A clear hallmark of a poor outcome lymphocyte profile included numerous genes associated with the IFN response and TRAF6/3–mediated IRF7 activation pathways (Konno et al., 2009). Down-regulation of IFN-stimulated genes has been previously described in patients with metastatic melanoma (Critchley-Thorne et al., 2007), and importantly, changes in type I/II IFN signaling were shown to be involved in CD8 and CD4 T cell exhaustion (Ou et al., 2001; Crawford et al., 2014), which is a dysfunctional state of chronic antigen exposure in the setting of a pro-inflammatory tumor microenvironment or protracted viral infection (Baitsch et al., 2011; Wherry and Kurachi, 2015). T cell exhaustion gene signatures in the context of chronic viral exposure were well defined in distinct subsets of CD8 and CD4 effector and memory T cell populations (Crawford et al., 2014; Wherry et al., 2007; Doering et al., 2012). We have also observed that IFN-related pathways are enriched for positive association with CTLA-4 protein expression in lymphocytes (Fig. 9 A). While the exact nature of the relationship between IFN pathway genes and bad outcomes in our trial is unclear, we hypothesize that the IFN/TRAF6-IRF7 gene sets up-regulated in the bad clinical outcome groups may be related to the molecular signatures of the T cell exhaustion phenotype. Relevant to these gene expression results, the complexity associated with type I/II IFN signaling in the context of checkpoint therapy resistance and immunosuppression in metastatic melanoma has been recently demonstrated (Benci et al., 2016; Garcia-Diaz et al., 2017). Similar to the exhaustion associated with prolonged antigen exposure, chronic IFN signaling contributes to epigenetic reprograming of tumor cells, leading to up-regulation of inhibitory T cell ligands PD-L1 and PD-L2 on tumor and immune cells, which leads to suppression of immune surveillance and tumor progression after anti–PD-1 therapy (Benci et al., 2016; Garcia-Diaz et al., 2017). Therefore, we further surveyed our gene expression data for differences in T cell exhaustion signatures in baseline and postvaccine lymphocyte samples using the Molecular Signature Database (MSigDB) C7 immunological gene database (Fig. S5, B and C). We found that differentially expressed genes between the two outcome groups showed enrichments in several gene sets defined by contrasting exhausted CD8 T cells with other T cell subsets. The good outcome group showed enrichments for genes that are highly expressed in effector and memory CD8 T cells in contrast to exhausted T cells (Fig. S5, B–D). While it is difficult to attribute a clear exhaustion phenotype to either outcome category, it is important to ask whether the increased expression of effector/memory genes in lymphocytes may correlate with better MA responses and better clinical outcomes in patients. We also note that our analyses considered virally induced T cell exhaustion signatures, which may not fully represent changes associated with tumor-induced exhaustion and that the gene panels used here do not include a comprehensive probe set of exhaustion molecules. Future studies using FACS-based single-cell targeted technology may more precisely characterize the relationships between T cell activation and exhaustion profiles in the MA-specific T cells from distinct patient outcome groups.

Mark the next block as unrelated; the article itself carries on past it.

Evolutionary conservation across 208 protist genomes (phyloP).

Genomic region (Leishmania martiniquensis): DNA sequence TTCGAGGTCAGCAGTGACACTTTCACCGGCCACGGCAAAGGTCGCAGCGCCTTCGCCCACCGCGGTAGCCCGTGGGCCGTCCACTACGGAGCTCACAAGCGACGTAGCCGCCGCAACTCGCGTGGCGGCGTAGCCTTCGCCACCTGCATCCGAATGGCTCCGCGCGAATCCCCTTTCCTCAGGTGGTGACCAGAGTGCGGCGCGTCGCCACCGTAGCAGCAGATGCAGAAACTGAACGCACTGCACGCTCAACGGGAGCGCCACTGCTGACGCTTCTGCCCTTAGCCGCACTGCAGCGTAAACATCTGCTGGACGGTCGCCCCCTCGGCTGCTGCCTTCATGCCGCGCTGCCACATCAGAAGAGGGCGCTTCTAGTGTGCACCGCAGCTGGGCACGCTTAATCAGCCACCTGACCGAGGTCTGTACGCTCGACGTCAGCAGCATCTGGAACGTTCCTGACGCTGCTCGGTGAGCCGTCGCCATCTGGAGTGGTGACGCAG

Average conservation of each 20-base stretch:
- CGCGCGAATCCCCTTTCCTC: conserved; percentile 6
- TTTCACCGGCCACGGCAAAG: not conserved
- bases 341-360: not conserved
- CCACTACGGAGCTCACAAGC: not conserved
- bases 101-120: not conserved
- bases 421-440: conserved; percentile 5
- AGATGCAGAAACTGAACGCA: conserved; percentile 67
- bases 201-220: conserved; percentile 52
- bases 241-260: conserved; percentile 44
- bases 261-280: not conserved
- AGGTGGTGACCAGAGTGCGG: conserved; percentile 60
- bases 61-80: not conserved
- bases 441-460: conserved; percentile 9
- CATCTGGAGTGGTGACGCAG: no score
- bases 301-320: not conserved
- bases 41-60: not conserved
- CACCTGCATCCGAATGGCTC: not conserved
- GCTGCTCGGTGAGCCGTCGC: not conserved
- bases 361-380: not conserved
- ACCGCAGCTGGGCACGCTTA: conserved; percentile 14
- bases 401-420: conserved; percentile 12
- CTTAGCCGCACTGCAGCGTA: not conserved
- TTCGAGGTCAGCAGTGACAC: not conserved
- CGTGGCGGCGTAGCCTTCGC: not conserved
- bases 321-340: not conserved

In summary, our examination of lymphocyte and tumor gene and protein expression changes from baseline to 1 mo after vaccine confirmed that both immune checkpoint signaling pathways and IFN response gene networks play important roles in the response to cancer vaccines. These data, combined with the checkpoint blockade schedule effects, suggest potential future combination trials.
Materials and methods
Clinical trial and patient samples